Abstract: Financing pension systems necessitates that actual output is redistributed from workers and entrepreneurs actually in activity in favour of retirees. Therefore, in a closed economy, the return on accrued pension funds, to be distributed to pensioners, is ceiled by the real growth of income, unless the share of income levied on active workers increases indefinitely. Only possible revenues from past foreign investment can increase the overall resources available to pay domestic pensions. Thus, an efficient pre funded pension system inevitably stimulates large international capital movements. The paper sheds some light on an issue often overlooked in the debate on the merits and drawbacks of different systems, i.e. their possible consequences on interest and exchange rates. In order to provide an explicit solution for the dynamics of the relevant variables, the paper adopts an analytical approach more simple than the usual overlapping generation models. In particular, the paper confirms that in an aging society, with a fully indexed PAYG system, a constant contribution rate would make the public debt and related interest rates explode. On the other hand, in a pre-funded system, interest rates should be set below the national growth rates, and exchange rates must be ready to accommodate to large deficit of the balance of payment for many decades after the switch from a PAYG system, and later to large surplus.
    Keywords: Aging society, Capital movements, Monetary policy, Pensions
    JEL: E43 F21 F32 H55 J32
    Date: 2010–07
  5. By: Oshio, Takashi; Shimizutani, Satoshi
    Abstract: This paper utilizes historical information to explore the relationship between labor force participation of middle aged and old people and the disability program in Japan. In particular, we explore the time series dimension to identify what has determined the trend in disability program participation over time and relate it with the labor supply. We find that mortality and health measures have been largely unrelated to the disability program participation rates. While major revisions to the disability program have slightly expanded the eligibility for DI programs, the program participation is still very low; thus, the effect on labor force participation is very limited in Japan, which is in contrast with some European countries that have high take up rates, inducing early retirement.
    Date: 2010–09
  6. By: Marina Di Giacinto; Salvatore Federico; Fausto Gozzi; Elena Vigna
    Abstract: This paper deals with a constrained investment problem for a defined contribution (DC) pension fund where retirees are allowed to defer the purchase of the annuity at some future time after retirement. This problem has already been treated in the unconstrained case in a number of papers. The aim of this work is to deal with the more realistic case when constraints on the investment strategies and on the state variable are present. Due to the difficulty of the task, we consider the basic model of [Gerrard, Haberman & Vigna, 2004], where interim consumption and annuitization time are fixed. The main goal is to find the optimal portfolio choice to be adopted by the retiree from retirement to annuitization time in a Black and Scholes financial market. We define and study the problem at two different complexity levels. In the first level (problem P1), we only require no short-selling. In the second level (problem P2), we add a constraint on the state variable, by imposing that the final fund cannot be lower than a certain guaranteed safety level. This implies, in particular, no ruin. The mathematical problem is naturally formulated as a stochastic control problem with constraints on the control and the state variable, and is approached by the dynamic programming method. We give a general result of existence and uniqueness of regular solutions for the Hamilton-Jacobi-Bellman equation and, in a special case, we explicitly compute the value function for the problem and give the optimal strategy in feedback form. A numerical application of the special case - when explicit solutions are available - ends the paper and shows the extent of applicability of the model to a DC pension fund in the decumulation phase.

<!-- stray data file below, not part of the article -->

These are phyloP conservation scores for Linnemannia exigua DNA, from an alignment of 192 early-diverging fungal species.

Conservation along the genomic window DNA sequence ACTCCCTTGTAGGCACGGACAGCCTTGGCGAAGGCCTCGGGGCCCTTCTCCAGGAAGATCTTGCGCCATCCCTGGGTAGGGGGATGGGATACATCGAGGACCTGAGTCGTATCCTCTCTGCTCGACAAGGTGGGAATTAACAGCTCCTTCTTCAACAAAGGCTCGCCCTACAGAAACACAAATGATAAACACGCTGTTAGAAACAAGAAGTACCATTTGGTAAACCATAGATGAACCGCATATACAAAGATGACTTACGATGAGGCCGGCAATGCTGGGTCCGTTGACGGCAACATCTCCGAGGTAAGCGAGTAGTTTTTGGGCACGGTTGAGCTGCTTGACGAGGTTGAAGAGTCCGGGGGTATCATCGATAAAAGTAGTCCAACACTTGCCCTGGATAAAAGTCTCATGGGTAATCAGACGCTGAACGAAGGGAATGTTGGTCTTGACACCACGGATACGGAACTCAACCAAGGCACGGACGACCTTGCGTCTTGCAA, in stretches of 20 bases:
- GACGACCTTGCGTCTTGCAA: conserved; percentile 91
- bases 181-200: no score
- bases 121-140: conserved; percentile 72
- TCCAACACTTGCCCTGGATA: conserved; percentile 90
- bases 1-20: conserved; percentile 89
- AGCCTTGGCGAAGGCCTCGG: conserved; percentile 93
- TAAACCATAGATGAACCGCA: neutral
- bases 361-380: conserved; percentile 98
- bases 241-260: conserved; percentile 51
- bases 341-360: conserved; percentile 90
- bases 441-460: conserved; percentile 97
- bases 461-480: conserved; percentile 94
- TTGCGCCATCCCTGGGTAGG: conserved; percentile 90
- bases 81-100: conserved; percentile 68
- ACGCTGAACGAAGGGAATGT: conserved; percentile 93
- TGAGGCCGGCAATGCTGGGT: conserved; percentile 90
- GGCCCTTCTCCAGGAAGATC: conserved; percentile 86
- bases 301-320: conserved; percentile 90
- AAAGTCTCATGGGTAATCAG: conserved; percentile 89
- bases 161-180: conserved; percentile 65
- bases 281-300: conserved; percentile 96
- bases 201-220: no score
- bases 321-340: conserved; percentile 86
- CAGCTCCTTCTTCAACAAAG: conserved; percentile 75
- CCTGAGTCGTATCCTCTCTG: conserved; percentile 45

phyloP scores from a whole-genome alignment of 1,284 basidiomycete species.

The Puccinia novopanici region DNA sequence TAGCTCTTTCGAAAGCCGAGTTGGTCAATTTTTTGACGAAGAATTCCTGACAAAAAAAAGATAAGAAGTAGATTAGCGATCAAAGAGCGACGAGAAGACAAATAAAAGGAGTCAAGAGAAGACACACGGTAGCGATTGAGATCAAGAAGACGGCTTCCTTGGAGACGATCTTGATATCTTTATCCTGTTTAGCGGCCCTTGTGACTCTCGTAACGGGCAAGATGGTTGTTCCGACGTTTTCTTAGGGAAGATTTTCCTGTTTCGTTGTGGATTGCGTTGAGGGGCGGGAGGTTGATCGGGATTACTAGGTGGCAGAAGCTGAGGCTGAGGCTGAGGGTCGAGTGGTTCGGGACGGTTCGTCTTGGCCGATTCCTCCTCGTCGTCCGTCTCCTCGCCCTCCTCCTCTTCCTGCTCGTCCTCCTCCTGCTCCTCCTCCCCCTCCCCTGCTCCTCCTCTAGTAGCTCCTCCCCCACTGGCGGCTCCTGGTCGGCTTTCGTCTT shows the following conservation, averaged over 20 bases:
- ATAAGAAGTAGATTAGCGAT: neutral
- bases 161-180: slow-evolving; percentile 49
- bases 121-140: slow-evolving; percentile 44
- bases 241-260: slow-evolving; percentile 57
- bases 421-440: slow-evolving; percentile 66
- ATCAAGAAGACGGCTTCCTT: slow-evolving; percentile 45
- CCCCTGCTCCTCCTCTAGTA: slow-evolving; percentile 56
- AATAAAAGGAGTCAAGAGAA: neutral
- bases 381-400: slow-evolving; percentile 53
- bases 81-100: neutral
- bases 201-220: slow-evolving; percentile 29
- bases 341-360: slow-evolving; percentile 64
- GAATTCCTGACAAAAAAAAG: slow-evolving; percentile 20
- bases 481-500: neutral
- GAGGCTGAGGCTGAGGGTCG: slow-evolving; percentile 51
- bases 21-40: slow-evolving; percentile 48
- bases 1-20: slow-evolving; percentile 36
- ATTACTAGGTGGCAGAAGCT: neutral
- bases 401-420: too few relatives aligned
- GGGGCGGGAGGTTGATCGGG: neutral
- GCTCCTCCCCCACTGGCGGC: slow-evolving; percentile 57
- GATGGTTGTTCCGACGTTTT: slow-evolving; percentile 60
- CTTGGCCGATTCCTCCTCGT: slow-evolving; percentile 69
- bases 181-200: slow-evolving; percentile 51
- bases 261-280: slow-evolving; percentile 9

Keywords: pension fund; decumulation phase; constrained portfolio; stochastic optimal control; dynamic programming; Hamilton-Jacobi-Bellman equation
    JEL: C61 G11 G23
    Date: 2010
  7. By: Corsini, Lorenzo; Pacini, Pier Mario; Spataro, Luca
    Abstract: In this paper we aim at assessing the outcomes of the 2007 Italian reform of the complementary social security and to identify the determinants behind them. The reform gave relevant incentives to workers to switch from investing about 7% of their gross wages into a compulsory defned benefit scheme inside the firm (which took the form of a termination indemnity payment, the TFR scheme) to an external pension fund. We provide a theoretical framework to model workers' choice problem of switching between these pension schemes and we then perform an agent-based simulation taking into account all the details of the reform. Our simulations are able to replicate the Italian data in term of adhesion rates to complementary social security and also to identify some of the key determinants of that outcome, like the fiscal incentives, the financial literacy and the expectations on the rate of returns of pension funds.
    Keywords: Agent Based Simulation; Pension Schemes; Second Pillar
    JEL: C63 E27 G23 J32
    Date: 2010